Old school VR by Sega and Nintendo

Did you know that in 1995 Nintendo released a portable VR console, called the Virtual Boy ? With a monochrome stereoscopic HMD with a 384×224 resolution, it was priced at 180$ and reportedly Nintendo sold 700’000 units. The failure of the system had them discontinue the project one year later.

A bit sooner, Sega also tried to release a VR console [and wikipedia here] in 1994, with LCD screens and inertial trackers:

The Sega VR console combined full color LCD screens and stereo sound. Weight was distrusted evenly, and the device was reported to be comfortable. Also, unlike the Virtual Boy, it was truly portable, not requiring a cumbersome tripod for enjoyable game play.

(…)

Due to limited resources, strategic planning, the complete and utter failure of Nintendo’s Virtual Boy, underwhelming graphics and performance, as well as motion sickness, Sega was wise in not bringing this cliché console to the market.

The company claimed the project was stopped because the VR was so real users would move while wearing the headset and injure themselves.

Hum. Lol.. =)

[update : here’s a video of the Nintendo Virtual Boy ad]
[update : here’s a video of the Sega VR debut at CES 1993]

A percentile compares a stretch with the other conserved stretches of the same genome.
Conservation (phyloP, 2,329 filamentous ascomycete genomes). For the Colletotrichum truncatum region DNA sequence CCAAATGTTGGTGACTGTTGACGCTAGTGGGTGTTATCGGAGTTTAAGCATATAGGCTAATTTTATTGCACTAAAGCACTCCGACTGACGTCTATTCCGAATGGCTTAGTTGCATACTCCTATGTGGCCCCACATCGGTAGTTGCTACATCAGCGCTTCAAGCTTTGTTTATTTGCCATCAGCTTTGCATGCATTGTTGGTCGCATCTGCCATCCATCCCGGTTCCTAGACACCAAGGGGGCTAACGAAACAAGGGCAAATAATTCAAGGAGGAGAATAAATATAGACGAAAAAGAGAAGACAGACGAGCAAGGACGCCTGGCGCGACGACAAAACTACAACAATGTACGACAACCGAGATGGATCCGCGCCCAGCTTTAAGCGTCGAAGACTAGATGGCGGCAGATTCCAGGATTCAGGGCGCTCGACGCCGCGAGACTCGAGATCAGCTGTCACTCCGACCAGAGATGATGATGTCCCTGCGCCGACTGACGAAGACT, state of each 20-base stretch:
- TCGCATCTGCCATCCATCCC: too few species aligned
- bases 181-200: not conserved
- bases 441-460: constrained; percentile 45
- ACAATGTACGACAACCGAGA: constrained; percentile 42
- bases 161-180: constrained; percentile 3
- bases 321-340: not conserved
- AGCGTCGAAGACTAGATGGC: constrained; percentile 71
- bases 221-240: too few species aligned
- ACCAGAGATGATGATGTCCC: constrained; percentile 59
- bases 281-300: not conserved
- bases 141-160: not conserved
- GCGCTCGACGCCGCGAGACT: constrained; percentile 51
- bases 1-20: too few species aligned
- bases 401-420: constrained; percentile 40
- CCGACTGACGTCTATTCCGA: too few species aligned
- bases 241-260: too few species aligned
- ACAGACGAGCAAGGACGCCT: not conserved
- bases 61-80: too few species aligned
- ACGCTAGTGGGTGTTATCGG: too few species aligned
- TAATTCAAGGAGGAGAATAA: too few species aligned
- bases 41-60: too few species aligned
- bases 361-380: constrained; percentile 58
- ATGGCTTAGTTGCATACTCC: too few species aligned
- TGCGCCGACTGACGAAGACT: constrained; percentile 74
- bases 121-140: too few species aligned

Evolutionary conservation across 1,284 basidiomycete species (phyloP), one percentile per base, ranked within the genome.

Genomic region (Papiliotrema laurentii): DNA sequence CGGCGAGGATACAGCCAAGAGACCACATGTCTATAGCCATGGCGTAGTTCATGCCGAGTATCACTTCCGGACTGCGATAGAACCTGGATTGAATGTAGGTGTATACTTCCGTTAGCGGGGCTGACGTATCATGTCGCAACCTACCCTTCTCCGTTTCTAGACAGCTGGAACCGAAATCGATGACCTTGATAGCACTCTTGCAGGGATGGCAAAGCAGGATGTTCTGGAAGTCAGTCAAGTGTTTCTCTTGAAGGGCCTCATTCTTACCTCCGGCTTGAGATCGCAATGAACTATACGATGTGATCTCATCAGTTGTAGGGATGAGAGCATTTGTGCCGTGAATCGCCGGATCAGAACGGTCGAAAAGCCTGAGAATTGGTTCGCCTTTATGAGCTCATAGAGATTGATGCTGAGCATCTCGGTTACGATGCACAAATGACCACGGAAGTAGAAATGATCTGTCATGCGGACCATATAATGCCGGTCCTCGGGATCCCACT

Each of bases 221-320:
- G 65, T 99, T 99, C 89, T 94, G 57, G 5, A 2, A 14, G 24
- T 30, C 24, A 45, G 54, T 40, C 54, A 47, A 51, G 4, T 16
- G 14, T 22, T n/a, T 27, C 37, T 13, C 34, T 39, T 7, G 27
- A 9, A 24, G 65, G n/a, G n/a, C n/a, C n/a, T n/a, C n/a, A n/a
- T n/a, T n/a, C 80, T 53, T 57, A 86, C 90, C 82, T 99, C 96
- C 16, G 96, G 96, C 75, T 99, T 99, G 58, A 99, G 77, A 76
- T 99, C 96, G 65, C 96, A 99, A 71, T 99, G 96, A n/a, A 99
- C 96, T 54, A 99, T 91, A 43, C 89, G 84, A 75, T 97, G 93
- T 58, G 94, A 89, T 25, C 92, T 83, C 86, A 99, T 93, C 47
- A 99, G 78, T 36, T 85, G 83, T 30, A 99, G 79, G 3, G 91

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8 Comments

  1. I remember when these made it to public knowledge. There were many concerns raised about the health issues regarding these VR peripherals which made these gamming companies back off using these VR technologies.

    I was participating in the discussions that were happening back then over the Usenet discussion group SCI.VIRTUAL-WORLDS. One of the main concerns many of us had was related to the very bad display resolution these HMDs were using. It was a concern that the use of these devices by youngsters could harm their visual system growth and give rise to a generation of adults with various vision problems. No one really know if such could have been the case or not as there where very few studies (and still aren’t many) relating to these particular concerns. Such studies are hard to conduct as they require the study to spawn over many years.

    Anyway, the concern alone was enough of a doubt that the game companies got scared away from using VR hardware in fear of facing many possible law actions.

    There were probably other reasons such as poor market sales, while if the 700,000 units is verified, it was quite some performance for VR hardware sales!

    This was a very captivating era for those who where active in the VR field back in the 90’s 🙂

  2. If you check the Wikipedia article you’ll see that the Sega VR wasn’t a console. It was intended to be an add-on for Megadrive/Genesis and later for the Saturn.

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